Orphism is an artistic movement that emerged in France in the 1910s and was inspired by the poem "Orphée" by Guillaume Apollinaire published in 1908. It is characterized by the use of geometric forms and vibrant colors, often used abstractly, in order to create a sense of energy and dynamism. The main artists associated with this movement are Robert Delaunay, Sonia Delaunay, and Francis Picabia. Orphism had a significant influence on modern and contemporary art, particularly on the Futurist movement in Italy and the Lyrical Abstraction movement in France. It also influenced many artists worldwide, including Kazimir Malevich in Russia. The movement continued to be a significant force in art until the 1950s and was rediscovered and reevaluated by art historians and critics in the 1960s and 1970s. In comparing Orphism to Cubism, it is important to note that Orphism is inspired by Analytic Cubism and takes up its use of abstraction and flatness of space. However, unlike Cubism which is inspired by external objects, Orphism draws its inspiration from light itself and uses vibrant, warm colors to create dynamics and forms. By using color to produce forms rather than lines, Orphism opposes traditional painting which favors lines to represent empirical reality. Orphism is also known for paving the way for the theory that each plastic element can produce a specific sense effect.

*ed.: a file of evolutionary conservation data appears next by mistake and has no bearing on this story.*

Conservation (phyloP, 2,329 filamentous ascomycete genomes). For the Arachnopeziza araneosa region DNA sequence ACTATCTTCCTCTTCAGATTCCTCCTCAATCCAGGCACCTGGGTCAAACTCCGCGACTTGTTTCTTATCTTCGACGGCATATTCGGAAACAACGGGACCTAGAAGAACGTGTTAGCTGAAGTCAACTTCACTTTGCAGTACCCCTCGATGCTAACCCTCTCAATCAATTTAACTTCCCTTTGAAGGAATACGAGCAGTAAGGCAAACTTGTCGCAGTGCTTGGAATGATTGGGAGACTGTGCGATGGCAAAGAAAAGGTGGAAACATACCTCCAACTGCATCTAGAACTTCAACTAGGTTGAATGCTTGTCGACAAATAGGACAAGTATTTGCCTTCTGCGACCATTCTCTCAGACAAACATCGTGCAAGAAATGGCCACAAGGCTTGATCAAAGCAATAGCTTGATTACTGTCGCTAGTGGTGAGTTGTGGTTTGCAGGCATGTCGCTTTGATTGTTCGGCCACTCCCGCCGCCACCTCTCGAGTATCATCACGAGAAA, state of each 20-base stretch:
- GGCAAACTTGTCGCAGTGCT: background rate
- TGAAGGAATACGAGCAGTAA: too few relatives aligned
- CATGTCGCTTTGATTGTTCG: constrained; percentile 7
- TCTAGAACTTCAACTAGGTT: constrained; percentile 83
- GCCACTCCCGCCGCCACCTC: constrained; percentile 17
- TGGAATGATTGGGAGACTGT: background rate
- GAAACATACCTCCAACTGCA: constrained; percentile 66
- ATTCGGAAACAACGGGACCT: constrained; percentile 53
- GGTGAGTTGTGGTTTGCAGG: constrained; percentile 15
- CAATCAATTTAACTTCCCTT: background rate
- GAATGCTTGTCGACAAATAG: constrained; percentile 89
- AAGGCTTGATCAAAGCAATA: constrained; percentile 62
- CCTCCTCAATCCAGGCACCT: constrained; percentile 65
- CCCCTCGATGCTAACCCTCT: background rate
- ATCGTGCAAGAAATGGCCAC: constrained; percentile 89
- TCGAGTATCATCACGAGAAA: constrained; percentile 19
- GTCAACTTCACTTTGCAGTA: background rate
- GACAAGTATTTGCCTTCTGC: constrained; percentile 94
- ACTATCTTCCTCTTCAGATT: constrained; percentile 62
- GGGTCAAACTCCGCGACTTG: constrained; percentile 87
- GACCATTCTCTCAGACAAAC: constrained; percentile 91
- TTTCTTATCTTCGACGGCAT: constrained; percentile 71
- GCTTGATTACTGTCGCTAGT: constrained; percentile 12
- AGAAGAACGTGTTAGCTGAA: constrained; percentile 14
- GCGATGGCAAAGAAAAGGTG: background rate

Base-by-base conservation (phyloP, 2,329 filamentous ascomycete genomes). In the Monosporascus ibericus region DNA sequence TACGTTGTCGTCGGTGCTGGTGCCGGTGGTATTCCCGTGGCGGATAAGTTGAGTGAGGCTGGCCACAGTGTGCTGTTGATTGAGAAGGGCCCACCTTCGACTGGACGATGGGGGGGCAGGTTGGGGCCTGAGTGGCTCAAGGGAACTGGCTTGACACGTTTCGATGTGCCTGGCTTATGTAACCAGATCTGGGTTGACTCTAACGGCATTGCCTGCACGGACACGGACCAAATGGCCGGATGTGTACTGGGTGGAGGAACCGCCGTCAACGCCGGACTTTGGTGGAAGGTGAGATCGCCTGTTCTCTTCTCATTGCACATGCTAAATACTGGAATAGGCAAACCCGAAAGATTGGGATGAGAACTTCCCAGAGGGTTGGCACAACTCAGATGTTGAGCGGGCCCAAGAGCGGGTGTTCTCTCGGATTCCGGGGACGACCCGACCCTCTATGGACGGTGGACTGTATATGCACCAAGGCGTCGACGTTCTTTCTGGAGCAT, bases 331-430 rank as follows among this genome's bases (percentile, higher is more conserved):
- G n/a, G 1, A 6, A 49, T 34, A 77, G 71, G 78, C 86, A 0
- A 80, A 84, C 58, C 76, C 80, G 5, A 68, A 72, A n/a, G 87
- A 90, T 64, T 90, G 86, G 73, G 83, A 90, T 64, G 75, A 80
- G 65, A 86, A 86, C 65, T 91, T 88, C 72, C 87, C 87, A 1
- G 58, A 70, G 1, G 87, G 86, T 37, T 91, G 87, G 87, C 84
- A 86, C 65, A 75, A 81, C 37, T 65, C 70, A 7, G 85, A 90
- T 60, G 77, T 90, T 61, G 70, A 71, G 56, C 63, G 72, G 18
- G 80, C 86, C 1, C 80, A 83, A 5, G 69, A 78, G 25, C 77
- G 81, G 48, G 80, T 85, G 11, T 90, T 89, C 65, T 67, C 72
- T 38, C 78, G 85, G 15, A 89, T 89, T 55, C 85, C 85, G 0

Sonia Delaunay was a French artist from the early 20th century, known as one of the first female artists to join the abstraction movement. Born on November 14, 1885 in Gradizhsk, Ukraine, Sonia Delaunay immigrated to France with her family in 1892. She studied at the School of Fine Arts and the Académie de la Grande Chaumière in Paris, where she met her future husband, artist Robert Delaunay. Throughout her career, Sonia Delaunay explored many styles and techniques, including Impressionism, Fauvism, and Cubism. She is best known for her abstract works, including her "Simultanéisme" and "Chromo-dynamisme" paintings, which were influenced by her husband's theories on color. She was also a pioneer in the use of color in fashion and design, creating clothing and home accessories. In addition to her artistic career, Sonia Delaunay taught and held workshops at several institutions, including the Académie de la Grande Chaumière and the École nationale supérieure des arts décoratifs. She also organized numerous exhibitions of her work in France and abroad. She passed away on December 5, 1979 in Paris. Her works are exhibited in museums worldwide and she is considered one of the most important and influential artists of all time. Her contribution to abstraction and the use of color in art and design is undeniable.